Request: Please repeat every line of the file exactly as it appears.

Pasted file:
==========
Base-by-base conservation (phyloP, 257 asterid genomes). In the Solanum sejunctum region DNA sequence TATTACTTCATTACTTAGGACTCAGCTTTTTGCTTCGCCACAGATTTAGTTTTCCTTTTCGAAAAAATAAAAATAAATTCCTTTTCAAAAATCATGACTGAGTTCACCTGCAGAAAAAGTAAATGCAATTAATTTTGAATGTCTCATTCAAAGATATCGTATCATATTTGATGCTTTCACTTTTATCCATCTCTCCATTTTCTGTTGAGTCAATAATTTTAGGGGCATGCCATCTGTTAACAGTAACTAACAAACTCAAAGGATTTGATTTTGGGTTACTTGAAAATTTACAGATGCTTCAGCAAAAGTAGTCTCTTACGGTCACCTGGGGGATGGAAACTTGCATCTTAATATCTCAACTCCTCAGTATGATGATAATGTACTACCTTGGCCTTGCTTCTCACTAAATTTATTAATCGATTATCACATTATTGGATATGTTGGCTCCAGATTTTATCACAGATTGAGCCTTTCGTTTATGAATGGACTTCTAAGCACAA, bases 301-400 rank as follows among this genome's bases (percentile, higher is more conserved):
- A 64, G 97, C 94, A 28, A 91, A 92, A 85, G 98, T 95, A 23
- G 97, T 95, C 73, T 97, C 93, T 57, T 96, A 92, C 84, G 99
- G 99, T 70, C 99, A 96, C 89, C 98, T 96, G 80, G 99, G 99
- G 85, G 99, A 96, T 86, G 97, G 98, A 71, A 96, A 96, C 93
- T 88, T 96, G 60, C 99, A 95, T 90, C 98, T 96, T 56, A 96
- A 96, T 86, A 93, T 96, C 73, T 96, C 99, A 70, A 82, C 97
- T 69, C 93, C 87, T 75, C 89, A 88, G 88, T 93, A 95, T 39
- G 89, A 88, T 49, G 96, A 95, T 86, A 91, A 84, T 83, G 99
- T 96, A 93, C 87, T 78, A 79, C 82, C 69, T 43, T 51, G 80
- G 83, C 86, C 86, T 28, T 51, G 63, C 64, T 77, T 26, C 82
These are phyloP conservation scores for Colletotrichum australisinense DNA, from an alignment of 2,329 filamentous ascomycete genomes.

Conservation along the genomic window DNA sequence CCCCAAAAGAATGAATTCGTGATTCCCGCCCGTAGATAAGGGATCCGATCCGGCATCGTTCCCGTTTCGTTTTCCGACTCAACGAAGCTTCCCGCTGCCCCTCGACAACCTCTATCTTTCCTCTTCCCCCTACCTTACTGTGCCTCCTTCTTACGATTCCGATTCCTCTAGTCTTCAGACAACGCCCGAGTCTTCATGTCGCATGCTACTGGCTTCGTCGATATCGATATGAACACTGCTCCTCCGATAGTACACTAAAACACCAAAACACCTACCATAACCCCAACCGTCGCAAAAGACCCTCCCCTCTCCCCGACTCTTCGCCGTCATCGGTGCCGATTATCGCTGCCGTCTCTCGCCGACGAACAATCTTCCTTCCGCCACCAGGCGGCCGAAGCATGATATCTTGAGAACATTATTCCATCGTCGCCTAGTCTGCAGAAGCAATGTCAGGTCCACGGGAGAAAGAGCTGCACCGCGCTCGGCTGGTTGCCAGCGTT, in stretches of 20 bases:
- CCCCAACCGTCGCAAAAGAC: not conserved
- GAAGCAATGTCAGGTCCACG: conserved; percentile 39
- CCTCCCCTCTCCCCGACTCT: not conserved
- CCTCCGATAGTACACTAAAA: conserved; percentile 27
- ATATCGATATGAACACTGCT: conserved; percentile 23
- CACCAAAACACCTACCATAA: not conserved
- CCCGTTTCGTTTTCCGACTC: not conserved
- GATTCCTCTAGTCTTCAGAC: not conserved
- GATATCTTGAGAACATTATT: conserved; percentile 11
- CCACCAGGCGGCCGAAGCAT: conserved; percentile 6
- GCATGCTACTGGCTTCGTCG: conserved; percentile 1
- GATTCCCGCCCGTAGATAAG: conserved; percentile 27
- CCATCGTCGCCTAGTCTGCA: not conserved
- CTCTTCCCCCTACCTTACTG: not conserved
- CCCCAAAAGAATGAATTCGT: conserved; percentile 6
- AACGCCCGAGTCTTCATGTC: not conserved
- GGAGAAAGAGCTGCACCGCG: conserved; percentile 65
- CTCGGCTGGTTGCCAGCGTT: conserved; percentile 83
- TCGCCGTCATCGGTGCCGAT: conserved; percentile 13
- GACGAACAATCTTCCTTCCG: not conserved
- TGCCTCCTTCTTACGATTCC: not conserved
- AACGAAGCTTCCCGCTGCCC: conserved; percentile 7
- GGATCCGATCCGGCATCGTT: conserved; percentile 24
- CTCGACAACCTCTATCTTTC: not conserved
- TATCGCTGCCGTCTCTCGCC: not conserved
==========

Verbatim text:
Base-by-base conservation (phyloP, 257 asterid genomes). In the Solanum sejunctum region DNA sequence TATTACTTCATTACTTAGGACTCAGCTTTTTGCTTCGCCACAGATTTAGTTTTCCTTTTCGAAAAAATAAAAATAAATTCCTTTTCAAAAATCATGACTGAGTTCACCTGCAGAAAAAGTAAATGCAATTAATTTTGAATGTCTCATTCAAAGATATCGTATCATATTTGATGCTTTCACTTTTATCCATCTCTCCATTTTCTGTTGAGTCAATAATTTTAGGGGCATGCCATCTGTTAACAGTAACTAACAAACTCAAAGGATTTGATTTTGGGTTACTTGAAAATTTACAGATGCTTCAGCAAAAGTAGTCTCTTACGGTCACCTGGGGGATGGAAACTTGCATCTTAATATCTCAACTCCTCAGTATGATGATAATGTACTACCTTGGCCTTGCTTCTCACTAAATTTATTAATCGATTATCACATTATTGGATATGTTGGCTCCAGATTTTATCACAGATTGAGCCTTTCGTTTATGAATGGACTTCTAAGCACAA, bases 301-400 rank as follows among this genome's bases (percentile, higher is more conserved):
- A 64, G 97, C 94, A 28, A 91, A 92, A 85, G 98, T 95, A 23
- G 97, T 95, C 73, T 97, C 93, T 57, T 96, A 92, C 84, G 99
- G 99, T 70, C 99, A 96, C 89, C 98, T 96, G 80, G 99, G 99
- G 85, G 99, A 96, T 86, G 97, G 98, A 71, A 96, A 96, C 93
- T 88, T 96, G 60, C 99, A 95, T 90, C 98, T 96, T 56, A 96
- A 96, T 86, A 93, T 96, C 73, T 96, C 99, A 70, A 82, C 97
- T 69, C 93, C 87, T 75, C 89, A 88, G 88, T 93, A 95, T 39
- G 89, A 88, T 49, G 96, A 95, T 86, A 91, A 84, T 83, G 99
- T 96, A 93, C 87, T 78, A 79, C 82, C 69, T 43, T 51, G 80
- G 83, C 86, C 86, T 28, T 51, G 63, C 64, T 77, T 26, C 82
These are phyloP conservation scores for Colletotrichum australisinense DNA, from an alignment of 2,329 filamentous ascomycete genomes.

Conservation along the genomic window DNA sequence CCCCAAAAGAATGAATTCGTGATTCCCGCCCGTAGATAAGGGATCCGATCCGGCATCGTTCCCGTTTCGTTTTCCGACTCAACGAAGCTTCCCGCTGCCCCTCGACAACCTCTATCTTTCCTCTTCCCCCTACCTTACTGTGCCTCCTTCTTACGATTCCGATTCCTCTAGTCTTCAGACAACGCCCGAGTCTTCATGTCGCATGCTACTGGCTTCGTCGATATCGATATGAACACTGCTCCTCCGATAGTACACTAAAACACCAAAACACCTACCATAACCCCAACCGTCGCAAAAGACCCTCCCCTCTCCCCGACTCTTCGCCGTCATCGGTGCCGATTATCGCTGCCGTCTCTCGCCGACGAACAATCTTCCTTCCGCCACCAGGCGGCCGAAGCATGATATCTTGAGAACATTATTCCATCGTCGCCTAGTCTGCAGAAGCAATGTCAGGTCCACGGGAGAAAGAGCTGCACCGCGCTCGGCTGGTTGCCAGCGTT, in stretches of 20 bases:
- CCCCAACCGTCGCAAAAGAC: not conserved
- GAAGCAATGTCAGGTCCACG: conserved; percentile 39
- CCTCCCCTCTCCCCGACTCT: not conserved
- CCTCCGATAGTACACTAAAA: conserved; percentile 27
- ATATCGATATGAACACTGCT: conserved; percentile 23
- CACCAAAACACCTACCATAA: not conserved
- CCCGTTTCGTTTTCCGACTC: not conserved
- GATTCCTCTAGTCTTCAGAC: not conserved
- GATATCTTGAGAACATTATT: conserved; percentile 11
- CCACCAGGCGGCCGAAGCAT: conserved; percentile 6
- GCATGCTACTGGCTTCGTCG: conserved; percentile 1
- GATTCCCGCCCGTAGATAAG: conserved; percentile 27
- CCATCGTCGCCTAGTCTGCA: not conserved
- CTCTTCCCCCTACCTTACTG: not conserved
- CCCCAAAAGAATGAATTCGT: conserved; percentile 6
- AACGCCCGAGTCTTCATGTC: not conserved
- GGAGAAAGAGCTGCACCGCG: conserved; percentile 65
- CTCGGCTGGTTGCCAGCGTT: conserved; percentile 83
- TCGCCGTCATCGGTGCCGAT: conserved; percentile 13
- GACGAACAATCTTCCTTCCG: not conserved
- TGCCTCCTTCTTACGATTCC: not conserved
- AACGAAGCTTCCCGCTGCCC: conserved; percentile 7
- GGATCCGATCCGGCATCGTT: conserved; percentile 24
- CTCGACAACCTCTATCTTTC: not conserved
- TATCGCTGCCGTCTCTCGCC: not conserved